As the economy continues to improve, unemployment continues to shrink and the Baby Boomer generation continues to dwindle, Millennials will become more and more a marketing factor. Actuarially speaking, this is inevitable.

Meghan Biro said it best in the title of her Forbes article “Listen Up Leaders: We Are All Millennials.” In the floorcovering food chain, marketers are starting to catch on. Manufacturers are the most attuned to this shift for a variety of reasons. First, they must reach a broader market. Second, investments in manufacturing, supply chains, innovation and design mean they must plan much further ahead to ensure their brands will keep pace. And finally, our youthful cultural bent requires that in order to be deemed acceptable and desirable, our brand image must be skewed in that direction.

To understand this, you need look no further in the floorcovering industry than the Coretec trade campaign of hip, athletic and cool Millennials identifying with Coretec styles that match their personal lifestyles. This campaign not only visually identifies with a “we are all Millennials” psychology but positions the brand as embracing it. Reading between the lines, the message to the dealer seems to be, “Get on board, guys, your future is with us.”

Even with their rocky start, Millennials are beginning to make their mark while making their beds in their own home-and not their parents’. Consider the following:
• Four in ten Millennials are now homeowners, according to CNBC, Bank of the West Report, July 2018
• Homeownership rate of Millennials (now at 36%) is the largest gain among all age groups in 2017, according to the National Home Builders Association Report (NAHB), April 2018
• Millennials are in the market for single-family homes in the suburbs for raising their families, according to the NAHB Report, April 2018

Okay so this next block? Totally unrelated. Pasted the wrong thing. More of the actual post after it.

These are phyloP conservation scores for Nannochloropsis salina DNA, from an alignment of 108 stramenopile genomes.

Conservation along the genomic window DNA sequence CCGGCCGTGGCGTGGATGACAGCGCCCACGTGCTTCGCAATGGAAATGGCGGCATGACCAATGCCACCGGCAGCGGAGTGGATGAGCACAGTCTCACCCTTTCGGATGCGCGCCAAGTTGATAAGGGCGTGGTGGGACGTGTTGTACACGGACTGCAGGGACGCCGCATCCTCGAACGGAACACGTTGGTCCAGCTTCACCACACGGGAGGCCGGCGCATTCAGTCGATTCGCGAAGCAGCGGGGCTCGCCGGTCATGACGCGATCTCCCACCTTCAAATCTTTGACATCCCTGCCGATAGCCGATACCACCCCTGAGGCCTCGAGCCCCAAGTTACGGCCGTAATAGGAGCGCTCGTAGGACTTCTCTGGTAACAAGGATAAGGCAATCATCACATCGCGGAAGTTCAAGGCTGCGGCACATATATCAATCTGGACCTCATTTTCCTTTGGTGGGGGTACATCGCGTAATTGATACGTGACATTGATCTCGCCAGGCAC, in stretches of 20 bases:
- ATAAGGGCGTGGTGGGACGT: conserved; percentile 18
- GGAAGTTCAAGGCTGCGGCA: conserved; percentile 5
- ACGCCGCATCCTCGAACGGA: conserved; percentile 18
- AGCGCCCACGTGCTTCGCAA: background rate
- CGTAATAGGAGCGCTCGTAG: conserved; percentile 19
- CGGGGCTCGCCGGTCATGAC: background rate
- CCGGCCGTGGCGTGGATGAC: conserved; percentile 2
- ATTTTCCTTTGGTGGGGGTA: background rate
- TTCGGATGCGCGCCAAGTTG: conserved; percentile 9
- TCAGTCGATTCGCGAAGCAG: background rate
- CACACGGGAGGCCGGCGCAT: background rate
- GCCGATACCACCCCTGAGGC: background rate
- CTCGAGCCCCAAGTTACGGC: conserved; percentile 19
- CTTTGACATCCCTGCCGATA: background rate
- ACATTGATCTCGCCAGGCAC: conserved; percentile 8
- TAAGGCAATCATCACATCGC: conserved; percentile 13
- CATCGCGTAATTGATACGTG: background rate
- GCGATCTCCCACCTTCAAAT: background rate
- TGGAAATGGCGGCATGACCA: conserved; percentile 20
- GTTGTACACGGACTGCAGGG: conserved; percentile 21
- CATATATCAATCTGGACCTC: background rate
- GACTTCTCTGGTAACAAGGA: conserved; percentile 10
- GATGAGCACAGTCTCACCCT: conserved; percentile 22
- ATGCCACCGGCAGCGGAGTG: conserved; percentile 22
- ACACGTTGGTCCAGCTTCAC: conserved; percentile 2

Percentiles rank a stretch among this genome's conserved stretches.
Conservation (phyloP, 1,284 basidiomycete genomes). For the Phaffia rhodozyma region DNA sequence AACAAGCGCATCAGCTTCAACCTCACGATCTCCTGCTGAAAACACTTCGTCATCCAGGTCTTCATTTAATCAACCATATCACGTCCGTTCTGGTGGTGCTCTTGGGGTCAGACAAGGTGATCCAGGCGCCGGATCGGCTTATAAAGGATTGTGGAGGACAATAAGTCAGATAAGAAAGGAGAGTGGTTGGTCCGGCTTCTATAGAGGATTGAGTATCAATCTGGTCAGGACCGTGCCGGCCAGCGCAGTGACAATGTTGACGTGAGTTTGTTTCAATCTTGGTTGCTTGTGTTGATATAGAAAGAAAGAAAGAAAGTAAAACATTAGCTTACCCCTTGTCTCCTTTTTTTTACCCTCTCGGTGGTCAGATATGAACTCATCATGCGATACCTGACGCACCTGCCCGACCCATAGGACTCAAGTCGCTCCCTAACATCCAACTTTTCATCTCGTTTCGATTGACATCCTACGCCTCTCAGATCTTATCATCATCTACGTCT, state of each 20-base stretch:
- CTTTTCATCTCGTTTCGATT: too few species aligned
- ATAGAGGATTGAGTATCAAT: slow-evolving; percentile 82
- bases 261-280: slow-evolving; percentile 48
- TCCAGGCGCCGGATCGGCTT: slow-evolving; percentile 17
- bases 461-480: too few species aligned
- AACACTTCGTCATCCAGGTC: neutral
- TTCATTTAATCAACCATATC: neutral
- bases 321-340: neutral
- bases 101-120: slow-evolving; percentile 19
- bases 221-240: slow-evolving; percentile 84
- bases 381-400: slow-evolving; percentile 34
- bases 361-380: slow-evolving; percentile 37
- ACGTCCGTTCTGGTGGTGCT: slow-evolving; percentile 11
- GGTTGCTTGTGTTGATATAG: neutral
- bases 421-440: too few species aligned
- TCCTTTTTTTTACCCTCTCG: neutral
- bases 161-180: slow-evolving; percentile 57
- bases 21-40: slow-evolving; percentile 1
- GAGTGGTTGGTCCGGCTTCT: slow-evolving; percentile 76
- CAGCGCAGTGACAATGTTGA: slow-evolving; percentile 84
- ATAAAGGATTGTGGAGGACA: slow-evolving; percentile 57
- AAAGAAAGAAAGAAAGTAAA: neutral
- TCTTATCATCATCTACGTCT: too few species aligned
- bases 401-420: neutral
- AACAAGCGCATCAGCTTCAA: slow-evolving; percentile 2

• Millennials want three bedrooms and two bathrooms, outdoor space and flexible areas that can be used for a variety of purposes, as well as more luxurious finishes, like quartz countertops, according to the NAHB Report, April 2018

In order for retailers to cash in on the Millennial shopper, they have already discovered many factors that are necessary to up their game. Here is a top-ten checklist to keep in mind when planning a strategy for Millennials:
1. They are more price-conscious and used to getting by on less. You can thank the Great Recession and student loan debt for that.
2. They are more knowledgeable about their purchase beforehand. Many retailers are surprised by their flooring savvy, probably due to equal measures of online research and HGTV viewing.
3. They are more sophisticated than their predecessors in digital media use. Remember, this generation was birthed at about the same time Steve Jobs introduced the Macintosh. They’ve never known life without a mouse click. Consider that five years ago a Better Homes and Gardens survey showed that nearly six in ten Millennial homeowners were already using smartphones or tablets to access home-related information.
4. They are more receptive to at-home shopping. They simply do not see the point of wasting time with the traditional comparison-shopping process of the previous generation.
5. They are the tour de force behind the explosive growth of e-commerce. Thanks to Millennials, this year’s Black Friday shopping frenzy showed another double-digit leap in online sales, and meanwhile major retailers like Sears are in freefall.
6. They are more likely to be single or an unmarried couple purchasing a home than any generation in history. Unmarried couples accounted for 16% of first-time homebuyers in 2017-the highest share on record, according to the National Association of Realtors.
7. They expect products (especially those for the home) to be responsibly made in terms of sustainability and ingredient transparency and non-harmful through exposure and use.

Copyright 2018 Floor Focus